Lower Foot Pegs, Happy Knees

Strix isn’t perfect. Shocking but true. I first discovered his primary imperfection when I went wandering to Oklahoma and have just now performed the first mod to address the problem. The problem – the foot pegs on Strix are too high. To be clear, it isn’t that my legs are too long; the foot pegs on Strix are simply too high. After about an hour of riding with my knees bent too sharply they begin to hurt. With this problem in mind I set out to find a solution. The solution was a journey in and of itself but it appears I have found a workable solution. I keeping with the methodology applied in Astronomia Nova, I present you with my much more concise “War on Foot Pegs”.

First of all, my test ride on Strix was fairly brief but quite exciting. Strix is a modern version of my beloved Airhead, Otus, and he was priced to sell. The decision was easy because Strix was also largely unmolested. I wanted to own a motorcycle that did not need to its previous owners’ molestations reversed. What I did not realize during the brief test ride was how different the seating position is between the two motorcycles. So began the project to lower the foot pegs.

Lowering the foot pegs on a motorcycle is, generally speaking, an exercise in spending money. The challenge with this exercise is the same challenge all BMW owners face because you must remember – the cheapest thing on a BMW motorcycle is the rider. With this constraint in mind, I began looking for options. Fortunately there are several options for lowering the foot pegs on a 2003 R1150R. Unfortunately I had no direct experience with any of them, so I started doing online research.

Online research presents its own challenges. To take liberties with Newton’s Third Law of Motion, for every opinion, there is an equal and opposite opinion. So, for every passionate solution, there was a reaction at least as passionate against the solution. This was true for basically every forum, article, and suggestion I read. I read several more, got discouraged, and gave up on the Internet opinions and went to my local BMW dealer to talk to the parts manager about options. This turned out to be the correct approach.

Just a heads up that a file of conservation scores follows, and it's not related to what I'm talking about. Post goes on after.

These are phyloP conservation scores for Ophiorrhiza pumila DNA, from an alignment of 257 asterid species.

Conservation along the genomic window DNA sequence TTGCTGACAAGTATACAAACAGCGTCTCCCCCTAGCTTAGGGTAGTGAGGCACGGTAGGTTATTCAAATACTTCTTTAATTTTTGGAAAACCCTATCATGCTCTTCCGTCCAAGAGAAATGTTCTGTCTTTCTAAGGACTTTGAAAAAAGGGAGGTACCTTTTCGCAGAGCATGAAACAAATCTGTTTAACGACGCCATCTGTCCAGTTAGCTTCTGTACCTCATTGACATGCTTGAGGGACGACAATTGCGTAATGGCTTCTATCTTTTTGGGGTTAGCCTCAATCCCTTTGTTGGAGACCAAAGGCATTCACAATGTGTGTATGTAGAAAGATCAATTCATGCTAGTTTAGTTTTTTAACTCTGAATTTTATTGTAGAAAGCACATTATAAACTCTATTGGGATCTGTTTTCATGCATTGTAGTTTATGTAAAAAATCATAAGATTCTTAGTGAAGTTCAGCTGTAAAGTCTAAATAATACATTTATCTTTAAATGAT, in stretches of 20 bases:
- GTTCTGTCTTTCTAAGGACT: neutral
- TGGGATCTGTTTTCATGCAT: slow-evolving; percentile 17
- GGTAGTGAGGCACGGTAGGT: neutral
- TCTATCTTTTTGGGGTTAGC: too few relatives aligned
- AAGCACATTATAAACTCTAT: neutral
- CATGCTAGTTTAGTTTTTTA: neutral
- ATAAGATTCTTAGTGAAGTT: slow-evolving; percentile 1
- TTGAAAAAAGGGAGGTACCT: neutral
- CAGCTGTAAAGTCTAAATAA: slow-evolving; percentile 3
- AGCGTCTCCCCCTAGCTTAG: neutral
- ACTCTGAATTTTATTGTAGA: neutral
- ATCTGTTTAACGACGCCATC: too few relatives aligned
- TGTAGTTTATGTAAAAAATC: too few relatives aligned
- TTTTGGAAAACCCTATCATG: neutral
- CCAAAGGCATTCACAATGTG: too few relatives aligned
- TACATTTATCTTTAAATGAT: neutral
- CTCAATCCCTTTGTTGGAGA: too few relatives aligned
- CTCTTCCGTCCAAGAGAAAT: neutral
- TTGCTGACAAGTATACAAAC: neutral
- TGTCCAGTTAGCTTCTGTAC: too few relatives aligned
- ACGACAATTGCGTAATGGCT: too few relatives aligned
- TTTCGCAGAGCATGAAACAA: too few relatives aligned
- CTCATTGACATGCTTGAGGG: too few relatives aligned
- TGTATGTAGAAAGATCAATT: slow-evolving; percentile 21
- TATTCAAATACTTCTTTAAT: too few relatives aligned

The discussion was brief and the recommendation was simple – they install a Suburban Machinery peg lowering kit on a high percentage of the BMWs they sell. Unfortunately they didn’t have any kits in stock so I would have to wait if that’s what I wanted. That said, the parts manager asked me to wait while he looked for something. What he found was something like the Wunderlich lowering kit but without the gearshift/brake lever extensions. The kit appeared to have been previously installed, returned, and had been sitting in their inventory for quite some time. As I consider myself a “resourceful scrounger” (a polite term for cheap skate) I bought the bits and returned home to install them. The installation was simple once I determined how best to compress the return springs and I was riding Strix with lowered pegs with less than an hour of shop time invested.

So what’s the verdict? So far, so good. This kit moves the pegs to the same height (from the ground to the top of the peg while Strix is on the center stand) as Otus – about 14″, and moves them out about 1.5″. I need to do some additional adjusting of the gear shift and rear brake levers but I think this has solved my peg position dilemma.

What I didn’t mention – along the way I considered buying an RT and selling Strix. I even test rode an RT and seriously considered it as a more comfortable, long-range bike. Fortunately (or perhaps unfortunately) for Strix, test riding the RT was disorienting. The bodywork is big, when I turned the front wheel it was disorienting to see the bodywork remain stationary while the handlebars moved, I couldn’t find the mirrors at first, and the linked brakes were an unexpected scare. While the RT features a more comfortable seating position and greater range due to a larger fuel tank, it doesn’t have the soul of a BMW ’03 (apologies to Richard Thompson for that misappropriation of his masterwork).